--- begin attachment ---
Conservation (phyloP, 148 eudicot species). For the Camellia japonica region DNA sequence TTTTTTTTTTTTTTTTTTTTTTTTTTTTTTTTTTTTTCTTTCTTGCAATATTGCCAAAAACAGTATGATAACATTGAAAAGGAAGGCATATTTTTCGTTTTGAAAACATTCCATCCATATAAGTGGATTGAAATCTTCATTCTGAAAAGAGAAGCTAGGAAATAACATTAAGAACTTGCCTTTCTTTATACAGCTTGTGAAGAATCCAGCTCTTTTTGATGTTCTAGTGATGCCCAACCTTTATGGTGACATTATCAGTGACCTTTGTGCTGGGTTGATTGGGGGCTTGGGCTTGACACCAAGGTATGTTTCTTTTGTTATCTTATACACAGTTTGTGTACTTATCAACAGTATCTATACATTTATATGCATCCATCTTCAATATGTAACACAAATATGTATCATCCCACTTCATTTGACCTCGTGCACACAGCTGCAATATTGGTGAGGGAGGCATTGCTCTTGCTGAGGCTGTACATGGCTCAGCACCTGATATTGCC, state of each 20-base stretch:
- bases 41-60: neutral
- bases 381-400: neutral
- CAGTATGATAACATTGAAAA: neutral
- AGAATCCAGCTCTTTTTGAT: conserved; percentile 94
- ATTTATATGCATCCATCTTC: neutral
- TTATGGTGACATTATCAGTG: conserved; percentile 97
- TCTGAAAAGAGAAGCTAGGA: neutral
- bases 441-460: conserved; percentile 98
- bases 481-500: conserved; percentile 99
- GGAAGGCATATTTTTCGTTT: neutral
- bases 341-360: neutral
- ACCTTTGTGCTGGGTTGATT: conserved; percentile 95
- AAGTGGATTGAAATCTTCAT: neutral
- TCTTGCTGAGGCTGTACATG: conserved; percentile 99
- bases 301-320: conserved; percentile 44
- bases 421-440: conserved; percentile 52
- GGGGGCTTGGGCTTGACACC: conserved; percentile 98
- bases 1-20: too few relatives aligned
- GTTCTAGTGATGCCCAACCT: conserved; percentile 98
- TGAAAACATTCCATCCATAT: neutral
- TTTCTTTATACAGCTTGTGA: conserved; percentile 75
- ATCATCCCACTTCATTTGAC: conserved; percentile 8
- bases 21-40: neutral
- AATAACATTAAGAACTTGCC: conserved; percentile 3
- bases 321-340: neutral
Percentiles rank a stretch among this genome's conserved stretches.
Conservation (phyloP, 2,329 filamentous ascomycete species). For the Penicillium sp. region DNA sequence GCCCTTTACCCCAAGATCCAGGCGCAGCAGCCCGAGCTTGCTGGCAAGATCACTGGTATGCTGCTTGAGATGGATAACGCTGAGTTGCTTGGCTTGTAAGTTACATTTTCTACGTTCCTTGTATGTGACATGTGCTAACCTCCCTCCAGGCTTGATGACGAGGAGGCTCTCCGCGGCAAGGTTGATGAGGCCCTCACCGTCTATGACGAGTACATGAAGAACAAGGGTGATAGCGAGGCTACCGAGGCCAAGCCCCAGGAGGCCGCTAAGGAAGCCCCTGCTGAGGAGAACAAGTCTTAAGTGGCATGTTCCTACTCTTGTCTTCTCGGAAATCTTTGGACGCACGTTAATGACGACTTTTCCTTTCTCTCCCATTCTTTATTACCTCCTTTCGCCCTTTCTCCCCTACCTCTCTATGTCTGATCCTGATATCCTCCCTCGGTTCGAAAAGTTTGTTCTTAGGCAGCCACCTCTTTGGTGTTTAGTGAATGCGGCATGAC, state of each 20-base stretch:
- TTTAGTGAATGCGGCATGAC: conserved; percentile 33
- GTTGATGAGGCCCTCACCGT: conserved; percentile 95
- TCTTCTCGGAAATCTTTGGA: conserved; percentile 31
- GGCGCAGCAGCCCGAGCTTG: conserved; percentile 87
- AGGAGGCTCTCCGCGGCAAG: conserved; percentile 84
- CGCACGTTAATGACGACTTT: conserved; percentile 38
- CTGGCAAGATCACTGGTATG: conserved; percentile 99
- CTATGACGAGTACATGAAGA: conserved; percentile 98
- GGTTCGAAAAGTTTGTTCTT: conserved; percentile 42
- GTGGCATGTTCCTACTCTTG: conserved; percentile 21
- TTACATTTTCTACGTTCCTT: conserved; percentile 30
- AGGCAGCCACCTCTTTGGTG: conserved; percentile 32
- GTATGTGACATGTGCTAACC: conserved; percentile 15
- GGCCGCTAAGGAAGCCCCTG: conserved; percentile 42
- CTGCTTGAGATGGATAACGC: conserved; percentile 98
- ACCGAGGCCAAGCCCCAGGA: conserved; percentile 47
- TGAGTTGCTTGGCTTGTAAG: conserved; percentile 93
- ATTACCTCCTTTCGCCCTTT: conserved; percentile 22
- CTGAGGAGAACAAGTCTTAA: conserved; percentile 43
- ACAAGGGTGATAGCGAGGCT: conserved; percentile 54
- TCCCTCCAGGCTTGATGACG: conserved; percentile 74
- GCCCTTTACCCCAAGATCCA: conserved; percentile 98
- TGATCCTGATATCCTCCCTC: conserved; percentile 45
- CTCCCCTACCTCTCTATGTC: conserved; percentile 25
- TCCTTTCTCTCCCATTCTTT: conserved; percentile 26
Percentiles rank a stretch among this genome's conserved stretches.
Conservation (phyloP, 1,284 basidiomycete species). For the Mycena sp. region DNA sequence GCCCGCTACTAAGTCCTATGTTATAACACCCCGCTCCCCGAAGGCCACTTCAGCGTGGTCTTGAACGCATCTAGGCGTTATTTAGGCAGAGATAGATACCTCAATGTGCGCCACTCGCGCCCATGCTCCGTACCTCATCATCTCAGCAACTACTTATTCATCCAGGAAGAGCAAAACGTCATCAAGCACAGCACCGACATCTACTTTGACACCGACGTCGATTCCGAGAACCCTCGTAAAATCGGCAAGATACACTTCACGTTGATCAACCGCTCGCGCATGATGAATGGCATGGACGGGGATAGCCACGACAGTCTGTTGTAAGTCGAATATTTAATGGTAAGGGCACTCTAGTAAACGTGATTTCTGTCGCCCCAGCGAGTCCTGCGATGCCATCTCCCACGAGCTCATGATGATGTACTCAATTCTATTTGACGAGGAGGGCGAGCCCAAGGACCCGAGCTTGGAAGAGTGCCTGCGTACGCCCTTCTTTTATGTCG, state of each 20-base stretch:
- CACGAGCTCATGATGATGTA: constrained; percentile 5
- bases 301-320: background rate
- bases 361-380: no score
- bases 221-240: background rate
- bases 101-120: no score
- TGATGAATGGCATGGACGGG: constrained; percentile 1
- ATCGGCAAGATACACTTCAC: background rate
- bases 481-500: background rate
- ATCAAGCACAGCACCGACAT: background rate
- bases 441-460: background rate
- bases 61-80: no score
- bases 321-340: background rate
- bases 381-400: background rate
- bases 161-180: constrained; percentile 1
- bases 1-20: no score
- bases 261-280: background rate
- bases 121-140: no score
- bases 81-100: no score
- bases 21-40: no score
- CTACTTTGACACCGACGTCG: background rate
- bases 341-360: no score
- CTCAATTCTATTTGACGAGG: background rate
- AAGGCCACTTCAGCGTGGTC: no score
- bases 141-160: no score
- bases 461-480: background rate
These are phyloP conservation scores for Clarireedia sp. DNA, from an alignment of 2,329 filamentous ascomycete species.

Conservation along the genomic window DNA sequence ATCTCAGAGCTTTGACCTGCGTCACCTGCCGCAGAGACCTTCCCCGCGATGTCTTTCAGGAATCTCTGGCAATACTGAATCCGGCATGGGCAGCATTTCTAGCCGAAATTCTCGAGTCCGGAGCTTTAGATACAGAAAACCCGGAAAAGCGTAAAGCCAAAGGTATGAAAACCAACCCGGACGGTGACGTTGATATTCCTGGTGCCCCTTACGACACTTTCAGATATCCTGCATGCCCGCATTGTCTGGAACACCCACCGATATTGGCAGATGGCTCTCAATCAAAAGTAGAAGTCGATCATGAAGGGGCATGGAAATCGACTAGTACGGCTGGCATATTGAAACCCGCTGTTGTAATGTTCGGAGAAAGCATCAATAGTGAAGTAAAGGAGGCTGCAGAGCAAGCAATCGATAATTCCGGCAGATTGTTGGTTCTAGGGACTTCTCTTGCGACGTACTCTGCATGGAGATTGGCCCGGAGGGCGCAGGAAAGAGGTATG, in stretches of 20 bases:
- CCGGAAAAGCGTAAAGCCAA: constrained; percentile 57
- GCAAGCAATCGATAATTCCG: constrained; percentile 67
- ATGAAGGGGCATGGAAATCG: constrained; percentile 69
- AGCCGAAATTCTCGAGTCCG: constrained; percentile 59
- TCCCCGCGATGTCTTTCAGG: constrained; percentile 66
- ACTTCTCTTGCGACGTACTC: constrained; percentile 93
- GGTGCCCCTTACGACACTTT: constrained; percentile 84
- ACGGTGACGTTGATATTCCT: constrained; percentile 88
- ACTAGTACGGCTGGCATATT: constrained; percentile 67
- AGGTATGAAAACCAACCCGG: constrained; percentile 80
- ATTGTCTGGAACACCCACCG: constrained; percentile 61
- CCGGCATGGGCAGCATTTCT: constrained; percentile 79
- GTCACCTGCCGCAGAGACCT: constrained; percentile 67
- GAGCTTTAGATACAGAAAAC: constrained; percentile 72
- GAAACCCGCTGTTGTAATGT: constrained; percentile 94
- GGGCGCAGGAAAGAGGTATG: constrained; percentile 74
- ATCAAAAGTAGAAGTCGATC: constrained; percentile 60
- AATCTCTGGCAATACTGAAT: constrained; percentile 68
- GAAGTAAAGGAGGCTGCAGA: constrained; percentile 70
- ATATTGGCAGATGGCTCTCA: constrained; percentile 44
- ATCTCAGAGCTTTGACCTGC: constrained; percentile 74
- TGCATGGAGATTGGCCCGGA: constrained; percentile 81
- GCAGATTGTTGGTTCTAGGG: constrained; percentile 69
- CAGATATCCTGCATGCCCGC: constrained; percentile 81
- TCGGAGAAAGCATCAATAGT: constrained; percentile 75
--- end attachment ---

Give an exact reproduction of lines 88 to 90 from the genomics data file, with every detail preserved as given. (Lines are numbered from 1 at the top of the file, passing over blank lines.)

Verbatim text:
- ACTTCTCTTGCGACGTACTC: constrained; percentile 93
- GGTGCCCCTTACGACACTTT: constrained; percentile 84
- ACGGTGACGTTGATATTCCT: constrained; percentile 88